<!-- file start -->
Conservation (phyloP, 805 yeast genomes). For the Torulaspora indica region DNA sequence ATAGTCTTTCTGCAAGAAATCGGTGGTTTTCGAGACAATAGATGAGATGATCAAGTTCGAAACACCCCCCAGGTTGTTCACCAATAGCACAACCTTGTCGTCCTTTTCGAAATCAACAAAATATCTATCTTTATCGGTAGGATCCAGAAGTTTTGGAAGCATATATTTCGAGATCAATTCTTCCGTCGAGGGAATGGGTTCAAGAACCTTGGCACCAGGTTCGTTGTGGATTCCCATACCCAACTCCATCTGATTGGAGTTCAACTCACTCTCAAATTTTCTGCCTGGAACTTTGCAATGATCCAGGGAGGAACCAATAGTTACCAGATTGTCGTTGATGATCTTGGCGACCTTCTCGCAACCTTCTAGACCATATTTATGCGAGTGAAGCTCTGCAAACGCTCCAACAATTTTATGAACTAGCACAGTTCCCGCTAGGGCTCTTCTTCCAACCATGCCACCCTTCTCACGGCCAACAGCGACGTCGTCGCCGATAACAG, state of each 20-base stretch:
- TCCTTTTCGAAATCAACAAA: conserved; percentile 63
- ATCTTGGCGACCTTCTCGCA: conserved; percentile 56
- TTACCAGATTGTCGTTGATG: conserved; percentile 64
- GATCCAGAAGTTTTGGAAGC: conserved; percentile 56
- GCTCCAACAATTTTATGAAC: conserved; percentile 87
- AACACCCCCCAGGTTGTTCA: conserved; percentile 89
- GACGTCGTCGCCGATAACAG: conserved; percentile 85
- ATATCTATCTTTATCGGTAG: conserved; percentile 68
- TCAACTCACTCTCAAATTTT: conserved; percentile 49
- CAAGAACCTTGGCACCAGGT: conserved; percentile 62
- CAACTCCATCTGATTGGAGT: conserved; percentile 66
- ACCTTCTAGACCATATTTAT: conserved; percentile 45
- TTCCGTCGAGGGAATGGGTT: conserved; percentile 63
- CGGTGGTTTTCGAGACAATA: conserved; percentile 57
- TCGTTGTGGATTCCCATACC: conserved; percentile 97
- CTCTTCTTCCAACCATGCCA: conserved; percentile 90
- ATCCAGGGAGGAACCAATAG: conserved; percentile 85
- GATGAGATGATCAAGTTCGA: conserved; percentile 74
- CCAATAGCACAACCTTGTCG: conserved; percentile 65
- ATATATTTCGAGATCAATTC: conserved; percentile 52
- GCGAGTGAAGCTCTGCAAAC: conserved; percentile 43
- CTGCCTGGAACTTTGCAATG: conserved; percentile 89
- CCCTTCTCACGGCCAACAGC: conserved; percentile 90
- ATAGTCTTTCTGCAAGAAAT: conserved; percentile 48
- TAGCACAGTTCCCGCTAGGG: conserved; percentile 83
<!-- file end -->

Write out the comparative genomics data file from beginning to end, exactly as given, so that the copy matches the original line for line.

Conservation (phyloP, 805 yeast genomes). For the Torulaspora indica region DNA sequence ATAGTCTTTCTGCAAGAAATCGGTGGTTTTCGAGACAATAGATGAGATGATCAAGTTCGAAACACCCCCCAGGTTGTTCACCAATAGCACAACCTTGTCGTCCTTTTCGAAATCAACAAAATATCTATCTTTATCGGTAGGATCCAGAAGTTTTGGAAGCATATATTTCGAGATCAATTCTTCCGTCGAGGGAATGGGTTCAAGAACCTTGGCACCAGGTTCGTTGTGGATTCCCATACCCAACTCCATCTGATTGGAGTTCAACTCACTCTCAAATTTTCTGCCTGGAACTTTGCAATGATCCAGGGAGGAACCAATAGTTACCAGATTGTCGTTGATGATCTTGGCGACCTTCTCGCAACCTTCTAGACCATATTTATGCGAGTGAAGCTCTGCAAACGCTCCAACAATTTTATGAACTAGCACAGTTCCCGCTAGGGCTCTTCTTCCAACCATGCCACCCTTCTCACGGCCAACAGCGACGTCGTCGCCGATAACAG, state of each 20-base stretch:
- TCCTTTTCGAAATCAACAAA: conserved; percentile 63
- ATCTTGGCGACCTTCTCGCA: conserved; percentile 56
- TTACCAGATTGTCGTTGATG: conserved; percentile 64
- GATCCAGAAGTTTTGGAAGC: conserved; percentile 56
- GCTCCAACAATTTTATGAAC: conserved; percentile 87
- AACACCCCCCAGGTTGTTCA: conserved; percentile 89
- GACGTCGTCGCCGATAACAG: conserved; percentile 85
- ATATCTATCTTTATCGGTAG: conserved; percentile 68
- TCAACTCACTCTCAAATTTT: conserved; percentile 49
- CAAGAACCTTGGCACCAGGT: conserved; percentile 62
- CAACTCCATCTGATTGGAGT: conserved; percentile 66
- ACCTTCTAGACCATATTTAT: conserved; percentile 45
- TTCCGTCGAGGGAATGGGTT: conserved; percentile 63
- CGGTGGTTTTCGAGACAATA: conserved; percentile 57
- TCGTTGTGGATTCCCATACC: conserved; percentile 97
- CTCTTCTTCCAACCATGCCA: conserved; percentile 90
- ATCCAGGGAGGAACCAATAG: conserved; percentile 85
- GATGAGATGATCAAGTTCGA: conserved; percentile 74
- CCAATAGCACAACCTTGTCG: conserved; percentile 65
- ATATATTTCGAGATCAATTC: conserved; percentile 52
- GCGAGTGAAGCTCTGCAAAC: conserved; percentile 43
- CTGCCTGGAACTTTGCAATG: conserved; percentile 89
- CCCTTCTCACGGCCAACAGC: conserved; percentile 90
- ATAGTCTTTCTGCAAGAAAT: conserved; percentile 48
- TAGCACAGTTCCCGCTAGGG: conserved; percentile 83